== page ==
Hergé was accused of being a collaborator but he counterclaimed that he was simply doing a job under the  occupation like a plumber or carpenter, and it’s substantially true in that the storylines of the Tintin adventures which were published during the war were a carefully a-political. Nonetheless, in 1945 Hergé was forbidden from working with the press in any capacity whatsoever.
Afterwards, he admitted:
“I recognize that I myself believed that the future of the West could depend on the New Order.  For many, democracy had proved a disappointment, and the New Order brought new hope. In light of everything which has happened, it is of course a huge error to have believed for an instant in the New Order.”
Tintin’s exile was, however, short-lived.   In 1946, with help from Raymond LeBlanc – a publisher who had turned resistance fighter during the war – Hergé launched a weekly magazine entitled Tintin.  It featured two pages of Tintin’s adventures plus other comic strips and articles and quickly became a runaway success, selling in excess of 100,000 copies every week. Inevitably the success of the magazine and the increased artistic demands on Hergé took their toll and his physical and mental health suffered. By the end of 1950 and in spite of a couple of lengthy sabbaticals he had suffered two breakdowns and,  disillusioned by the way he and many of his colleagues had been treated after the war, had even planned to emigrate with his wife Germaine to Argentina.  This was to be achieved courtesy of the Catholic church, who seemed to be helping every criminal on the planet escape.  It was an odd country to choose considering the number of ex-Nazis who’d emigrated there. Perhaps he too intended to become a  gaucho on the pampas, or a ski instructor?   Anyway, instead he embarked on a love affair.
The Hergé Studios were set up in 1950 to lighten his workload.  The studios employed several assistants to help Hergé in the production of The Adventures of Tintin, and by 1957, with the assistants doing the donkey work, he had managed  to produce The Calculus Affair followed by The Red Sharks. With the success and survival of Tintin assured, his financial future was secure -  but his already shaky marriage of 25 years was heading irretrievably for the rocks.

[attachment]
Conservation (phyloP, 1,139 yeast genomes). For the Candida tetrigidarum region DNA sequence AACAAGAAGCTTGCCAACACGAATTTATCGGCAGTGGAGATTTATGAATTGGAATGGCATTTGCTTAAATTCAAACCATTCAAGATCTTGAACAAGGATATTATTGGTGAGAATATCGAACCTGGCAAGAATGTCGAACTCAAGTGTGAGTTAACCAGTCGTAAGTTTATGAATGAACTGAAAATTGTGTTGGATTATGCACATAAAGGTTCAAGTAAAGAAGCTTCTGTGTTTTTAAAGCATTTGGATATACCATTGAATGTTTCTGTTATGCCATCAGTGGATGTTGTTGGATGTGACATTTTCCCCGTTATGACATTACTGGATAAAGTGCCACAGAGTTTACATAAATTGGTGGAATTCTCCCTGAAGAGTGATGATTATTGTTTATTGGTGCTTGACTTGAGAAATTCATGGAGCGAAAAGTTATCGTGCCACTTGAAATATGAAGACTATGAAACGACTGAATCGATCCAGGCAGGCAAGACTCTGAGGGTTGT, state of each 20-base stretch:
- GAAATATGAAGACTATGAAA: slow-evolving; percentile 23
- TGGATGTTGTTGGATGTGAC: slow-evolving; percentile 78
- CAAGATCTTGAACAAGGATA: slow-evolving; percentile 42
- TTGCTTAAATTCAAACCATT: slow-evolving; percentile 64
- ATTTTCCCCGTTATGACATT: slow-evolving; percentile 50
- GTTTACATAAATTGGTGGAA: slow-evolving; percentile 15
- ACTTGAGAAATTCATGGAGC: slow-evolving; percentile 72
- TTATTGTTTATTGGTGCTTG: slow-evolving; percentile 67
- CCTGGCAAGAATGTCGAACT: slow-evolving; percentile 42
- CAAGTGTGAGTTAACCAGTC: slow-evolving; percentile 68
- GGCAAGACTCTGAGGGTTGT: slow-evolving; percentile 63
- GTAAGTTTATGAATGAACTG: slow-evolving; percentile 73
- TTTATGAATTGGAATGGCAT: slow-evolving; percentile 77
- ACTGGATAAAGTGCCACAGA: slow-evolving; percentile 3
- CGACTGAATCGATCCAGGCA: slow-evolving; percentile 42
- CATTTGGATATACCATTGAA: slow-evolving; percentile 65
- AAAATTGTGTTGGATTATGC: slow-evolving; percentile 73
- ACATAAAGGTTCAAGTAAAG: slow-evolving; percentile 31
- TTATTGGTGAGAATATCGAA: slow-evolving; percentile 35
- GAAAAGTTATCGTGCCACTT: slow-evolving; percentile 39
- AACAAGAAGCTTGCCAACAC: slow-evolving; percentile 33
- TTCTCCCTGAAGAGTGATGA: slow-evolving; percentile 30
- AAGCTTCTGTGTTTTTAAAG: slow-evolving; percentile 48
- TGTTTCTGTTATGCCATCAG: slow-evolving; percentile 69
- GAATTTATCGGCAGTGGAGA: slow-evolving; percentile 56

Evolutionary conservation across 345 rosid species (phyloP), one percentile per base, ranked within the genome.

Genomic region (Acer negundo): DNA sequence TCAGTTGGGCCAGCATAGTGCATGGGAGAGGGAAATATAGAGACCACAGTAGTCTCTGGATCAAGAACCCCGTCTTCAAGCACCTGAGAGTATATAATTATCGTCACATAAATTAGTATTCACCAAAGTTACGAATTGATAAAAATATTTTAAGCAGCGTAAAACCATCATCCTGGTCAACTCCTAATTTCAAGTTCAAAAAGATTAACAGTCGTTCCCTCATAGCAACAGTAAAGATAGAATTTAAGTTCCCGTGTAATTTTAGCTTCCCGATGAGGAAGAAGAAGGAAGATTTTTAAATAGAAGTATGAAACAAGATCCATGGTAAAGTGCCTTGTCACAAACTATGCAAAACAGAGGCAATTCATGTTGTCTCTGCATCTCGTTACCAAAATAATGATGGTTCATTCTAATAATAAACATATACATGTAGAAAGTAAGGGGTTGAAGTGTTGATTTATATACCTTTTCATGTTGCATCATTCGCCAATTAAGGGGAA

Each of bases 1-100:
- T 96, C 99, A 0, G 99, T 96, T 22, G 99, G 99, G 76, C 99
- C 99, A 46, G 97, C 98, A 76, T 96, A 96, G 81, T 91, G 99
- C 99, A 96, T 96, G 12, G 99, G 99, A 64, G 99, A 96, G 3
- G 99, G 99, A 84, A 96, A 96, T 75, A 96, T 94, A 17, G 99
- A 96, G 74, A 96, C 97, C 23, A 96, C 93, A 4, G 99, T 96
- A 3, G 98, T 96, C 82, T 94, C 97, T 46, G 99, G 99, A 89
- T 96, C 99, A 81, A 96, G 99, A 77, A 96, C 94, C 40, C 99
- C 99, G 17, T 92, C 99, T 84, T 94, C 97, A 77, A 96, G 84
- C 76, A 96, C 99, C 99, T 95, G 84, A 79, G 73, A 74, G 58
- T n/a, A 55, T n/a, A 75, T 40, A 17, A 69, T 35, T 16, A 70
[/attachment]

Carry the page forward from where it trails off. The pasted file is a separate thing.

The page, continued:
In 1982  Steven Spielberg first came on the scene to negotiate with Hérgé over the film rights to Tintin,  but his demands were draconian. He wanted total control over the film and merchandising plus the rights to all the characters for any eventual spin offs.  Hergé agreed to the terms, but they came unstuck when Spielberg assigned the right for someone else to direct the film.  Hergé had only made the financial concessions because he thought Spielberg himself would be in charge. Spielberg went off to make Indiana Jones and the Temple of Doom, with more than a dash of Tintin, instead. After Hergé’s death Spielberg obtained an option to make three  Tintin films from his widow. Using ‘performance capture’ techniques The Secret of the Unicorn has just been released and is out now at a local cinema near you.
Hergé died on 3 March 1983, after a prolonged illness.  The exact cause of his death is not clear – both leukaemia and porphyria have been suggested – but whatever it was, it was hastened by an HIV infection contracted from his weekly blood transfusions.  He was 75 years old.
If you were raised on Tintin as I was – that’s actually how I learned French – you will love this book and I wholeheartedly recommend that you go out and buy it now.  Despite the flaws and inconsistencies of the man, you have to admire his creative genius. My one regret is not having kept hold of the books. I had them all as a boy in Paris in the late ’50s early ’60s …. Do you realize what kind of money I’d be worth today if I’d kept them all?
Oxford University Press USA.  2011.  ISBN: 978-0199837274.  336pp.

"It's a damn poor mind that can only think of one way to spell a word. "
Andrew Jackson

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Fiction writing is any kind of writing that is not factual. Fictional writing most often takes the form of a story meant to convey an author's point of view or simply to entertain. The result of this may be a short story, novel, novella, screenplay, or drama, which are all types (though not the only types) of fictional writing styles.